SEOUL — South Korea wants to root out age-old prejudices against single parents and unmarried couples who live together, encouraging more people to have children in the battle against its stubbornly low birth rate and rapidly aging population.
The social pressure has proved a drag on a birth rate that ranks the lowest among rich nations, and coupled with a sluggish economy, has helped make first-time South Korean mothers the world’s oldest.
As policy-makers scramble to avoid the complications a dwindling population has brought to neighboring Japan, South Korea’s finance ministry is taking aim against social and regulatory prejudice in its economic policy plan for next year.
“We plan to change the social perception on various family forms to boost the birth rate,” the ministry said in a statement released on Wednesday, although it did not give details.
“We want to expand support for single mothers and also launch campaigns that will change people’s perceptions of couples living together,” said a finance ministry official, who declined to be named as he was not authorized to speak to media.
South Korea’s birth rate of 1.205 children per woman is the lowest among the rich nations of the OECD grouping, where it is also aging the fastest. Its working age population will start shrinking in 2017.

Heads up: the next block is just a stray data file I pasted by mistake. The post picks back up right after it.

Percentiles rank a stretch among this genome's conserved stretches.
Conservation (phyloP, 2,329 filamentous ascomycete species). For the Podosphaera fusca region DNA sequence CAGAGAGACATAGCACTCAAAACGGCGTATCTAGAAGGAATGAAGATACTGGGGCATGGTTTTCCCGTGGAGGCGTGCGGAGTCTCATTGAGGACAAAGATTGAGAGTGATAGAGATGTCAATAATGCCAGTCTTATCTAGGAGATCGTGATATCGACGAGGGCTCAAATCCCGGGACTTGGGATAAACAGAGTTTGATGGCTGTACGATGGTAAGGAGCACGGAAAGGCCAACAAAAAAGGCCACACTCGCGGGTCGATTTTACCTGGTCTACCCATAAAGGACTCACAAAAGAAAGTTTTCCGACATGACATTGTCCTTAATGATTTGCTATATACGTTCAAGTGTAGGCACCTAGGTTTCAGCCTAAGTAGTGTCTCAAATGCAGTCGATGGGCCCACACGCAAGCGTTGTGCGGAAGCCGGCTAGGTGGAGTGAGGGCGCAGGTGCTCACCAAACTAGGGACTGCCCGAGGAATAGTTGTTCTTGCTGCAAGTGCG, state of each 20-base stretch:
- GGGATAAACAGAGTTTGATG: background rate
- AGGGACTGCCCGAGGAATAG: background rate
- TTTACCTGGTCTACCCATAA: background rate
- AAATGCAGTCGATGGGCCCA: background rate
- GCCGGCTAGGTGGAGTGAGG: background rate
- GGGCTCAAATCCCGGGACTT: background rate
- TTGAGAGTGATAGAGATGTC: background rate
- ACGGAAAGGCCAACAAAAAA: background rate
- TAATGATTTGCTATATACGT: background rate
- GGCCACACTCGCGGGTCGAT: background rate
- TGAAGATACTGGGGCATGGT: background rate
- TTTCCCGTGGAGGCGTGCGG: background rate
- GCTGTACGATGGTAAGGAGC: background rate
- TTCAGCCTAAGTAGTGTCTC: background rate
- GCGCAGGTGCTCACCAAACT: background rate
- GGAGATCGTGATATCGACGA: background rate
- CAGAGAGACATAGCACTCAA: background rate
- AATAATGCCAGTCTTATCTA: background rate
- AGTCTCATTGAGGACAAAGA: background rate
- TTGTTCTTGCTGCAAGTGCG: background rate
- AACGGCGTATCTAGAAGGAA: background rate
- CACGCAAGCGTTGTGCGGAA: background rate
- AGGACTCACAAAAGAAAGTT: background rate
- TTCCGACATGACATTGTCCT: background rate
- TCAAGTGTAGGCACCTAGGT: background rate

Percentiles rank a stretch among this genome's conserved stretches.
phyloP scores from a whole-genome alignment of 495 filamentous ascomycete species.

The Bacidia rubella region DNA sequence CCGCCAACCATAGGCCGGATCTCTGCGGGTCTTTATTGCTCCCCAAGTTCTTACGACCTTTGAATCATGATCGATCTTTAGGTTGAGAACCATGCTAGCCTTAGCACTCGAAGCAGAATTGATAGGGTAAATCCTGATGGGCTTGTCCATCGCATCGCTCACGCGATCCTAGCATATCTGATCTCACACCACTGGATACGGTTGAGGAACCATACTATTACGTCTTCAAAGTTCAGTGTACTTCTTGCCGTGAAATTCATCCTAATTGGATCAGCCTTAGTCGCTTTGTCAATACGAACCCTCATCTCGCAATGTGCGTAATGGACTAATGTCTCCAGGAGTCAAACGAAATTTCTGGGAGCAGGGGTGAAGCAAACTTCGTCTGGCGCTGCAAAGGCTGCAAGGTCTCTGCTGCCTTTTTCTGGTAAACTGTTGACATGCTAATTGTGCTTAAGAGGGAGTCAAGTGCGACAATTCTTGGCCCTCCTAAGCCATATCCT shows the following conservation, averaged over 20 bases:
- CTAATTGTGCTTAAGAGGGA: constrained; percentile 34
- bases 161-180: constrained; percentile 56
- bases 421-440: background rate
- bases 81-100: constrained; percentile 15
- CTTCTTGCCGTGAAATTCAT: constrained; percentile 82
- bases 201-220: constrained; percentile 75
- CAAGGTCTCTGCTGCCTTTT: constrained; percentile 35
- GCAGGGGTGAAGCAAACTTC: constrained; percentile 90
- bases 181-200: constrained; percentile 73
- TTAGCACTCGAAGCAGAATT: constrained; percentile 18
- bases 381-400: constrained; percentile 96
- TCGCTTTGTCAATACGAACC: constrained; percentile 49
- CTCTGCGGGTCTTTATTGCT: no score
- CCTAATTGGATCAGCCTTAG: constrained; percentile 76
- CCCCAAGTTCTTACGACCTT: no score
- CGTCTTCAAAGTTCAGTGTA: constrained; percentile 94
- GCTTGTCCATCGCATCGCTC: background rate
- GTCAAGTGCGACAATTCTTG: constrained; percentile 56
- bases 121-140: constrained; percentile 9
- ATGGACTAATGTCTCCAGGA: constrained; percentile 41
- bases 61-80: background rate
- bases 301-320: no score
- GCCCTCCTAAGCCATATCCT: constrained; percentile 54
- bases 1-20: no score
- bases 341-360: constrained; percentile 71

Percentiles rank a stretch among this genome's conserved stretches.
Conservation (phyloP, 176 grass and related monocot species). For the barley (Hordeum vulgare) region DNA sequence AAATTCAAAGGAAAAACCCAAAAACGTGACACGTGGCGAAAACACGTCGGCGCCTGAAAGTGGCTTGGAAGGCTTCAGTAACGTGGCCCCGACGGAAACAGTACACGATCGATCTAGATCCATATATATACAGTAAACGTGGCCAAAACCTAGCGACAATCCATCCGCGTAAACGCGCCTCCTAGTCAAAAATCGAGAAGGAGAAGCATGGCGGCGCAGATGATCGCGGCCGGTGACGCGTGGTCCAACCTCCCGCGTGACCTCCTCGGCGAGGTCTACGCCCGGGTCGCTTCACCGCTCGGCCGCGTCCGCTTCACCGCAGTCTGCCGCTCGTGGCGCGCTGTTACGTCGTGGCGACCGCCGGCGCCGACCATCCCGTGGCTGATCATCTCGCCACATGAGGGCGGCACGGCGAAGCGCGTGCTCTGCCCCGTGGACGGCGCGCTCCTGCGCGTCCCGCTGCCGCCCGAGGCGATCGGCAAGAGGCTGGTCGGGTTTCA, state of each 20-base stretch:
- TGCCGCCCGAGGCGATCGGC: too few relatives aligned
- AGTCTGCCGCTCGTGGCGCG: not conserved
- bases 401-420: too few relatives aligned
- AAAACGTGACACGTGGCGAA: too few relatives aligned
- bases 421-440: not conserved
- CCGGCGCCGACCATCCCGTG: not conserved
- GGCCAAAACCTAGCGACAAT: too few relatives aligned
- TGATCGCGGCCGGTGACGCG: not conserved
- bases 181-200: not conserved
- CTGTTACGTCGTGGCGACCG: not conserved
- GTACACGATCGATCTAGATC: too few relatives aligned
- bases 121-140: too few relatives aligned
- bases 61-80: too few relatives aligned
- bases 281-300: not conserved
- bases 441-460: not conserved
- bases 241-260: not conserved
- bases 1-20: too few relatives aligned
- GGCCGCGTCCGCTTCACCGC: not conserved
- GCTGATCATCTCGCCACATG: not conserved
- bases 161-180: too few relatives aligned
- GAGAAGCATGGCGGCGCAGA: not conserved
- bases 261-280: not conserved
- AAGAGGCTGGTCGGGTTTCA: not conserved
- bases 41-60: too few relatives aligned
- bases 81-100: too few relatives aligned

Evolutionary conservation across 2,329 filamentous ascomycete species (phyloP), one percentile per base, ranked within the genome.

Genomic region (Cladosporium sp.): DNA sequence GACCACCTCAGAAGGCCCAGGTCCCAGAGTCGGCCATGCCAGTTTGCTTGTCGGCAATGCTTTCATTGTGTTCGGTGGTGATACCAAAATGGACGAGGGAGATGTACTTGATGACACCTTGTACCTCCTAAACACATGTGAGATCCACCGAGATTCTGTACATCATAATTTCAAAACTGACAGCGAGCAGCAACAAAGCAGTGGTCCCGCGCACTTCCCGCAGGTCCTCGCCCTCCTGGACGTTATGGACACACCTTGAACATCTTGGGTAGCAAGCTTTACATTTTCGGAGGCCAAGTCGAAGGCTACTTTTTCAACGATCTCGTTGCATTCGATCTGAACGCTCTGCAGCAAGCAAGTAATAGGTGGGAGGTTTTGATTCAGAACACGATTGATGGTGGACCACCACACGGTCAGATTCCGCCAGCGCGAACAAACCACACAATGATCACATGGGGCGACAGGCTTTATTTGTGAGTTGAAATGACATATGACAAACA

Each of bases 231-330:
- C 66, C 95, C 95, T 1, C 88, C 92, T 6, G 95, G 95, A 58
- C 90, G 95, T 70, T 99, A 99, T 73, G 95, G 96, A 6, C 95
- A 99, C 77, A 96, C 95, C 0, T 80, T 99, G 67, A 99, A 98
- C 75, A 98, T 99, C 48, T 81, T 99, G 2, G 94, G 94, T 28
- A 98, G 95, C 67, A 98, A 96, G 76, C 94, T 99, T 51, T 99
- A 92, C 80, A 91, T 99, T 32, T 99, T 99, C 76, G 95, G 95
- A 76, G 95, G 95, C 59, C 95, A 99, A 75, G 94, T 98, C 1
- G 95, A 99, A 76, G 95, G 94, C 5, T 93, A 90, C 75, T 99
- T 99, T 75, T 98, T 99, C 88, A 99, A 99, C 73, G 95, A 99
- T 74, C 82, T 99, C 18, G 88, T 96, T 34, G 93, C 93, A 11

Young people are compelled to delay marriage and having children by a sluggish economy that has pushed up youth unemployment. A shortage of day care and the high cost of raising and educating children are other deterrents.
The average age of first-time South Korean mothers is the world’s highest, at 30.7 years, says Statistics Korea.
It will be tough to alter attitudes in a country where young couples living together before marriage is almost unheard of, and where just 1.9 percent of children are born out of wedlock.
That compares with Sweden, where unwed mothers accounted for 54.4 percent of births in 2013, and the birth rate is 1.89 percent.
Penalties for Single Parents
Job-seekers in South Korea are often asked their family status, which can penalize single parents, and children of single parents are often stigmatized, even into adulthood.
Single parents living alone with children pay higher taxes than married couples with children and a similar income.
“It is especially difficult for female single parents to find work because of gender discrimination in employment,” said Park Yeong-mi of the Korea Unwed Mothers Support Network.
“Single mothers are seen as unchaste, as not conforming to social norms. Single fathers are viewed with even more social stigma, because of the patriarchal culture.”
Several government departments will collaborate in the effort to change the outlook on marriage, although detailed plans are few, the finance ministry official said.
“We still have to feel out what to do specifically, and our circumstances won’t turn into what you see in countries like France, but if there is prejudice in regulations, we will work to ease them.”
A committee chaired by President Park Geun-hye released a blueprint to tackle the population crunch and said last week it planned to raise acceptance of “various forms of family,” including teenage parents.
But change could take time, the finance ministry official acknowledged: “This will take persuasion and if the pushback is hard, we will slow things down. We will have to play this by ear.”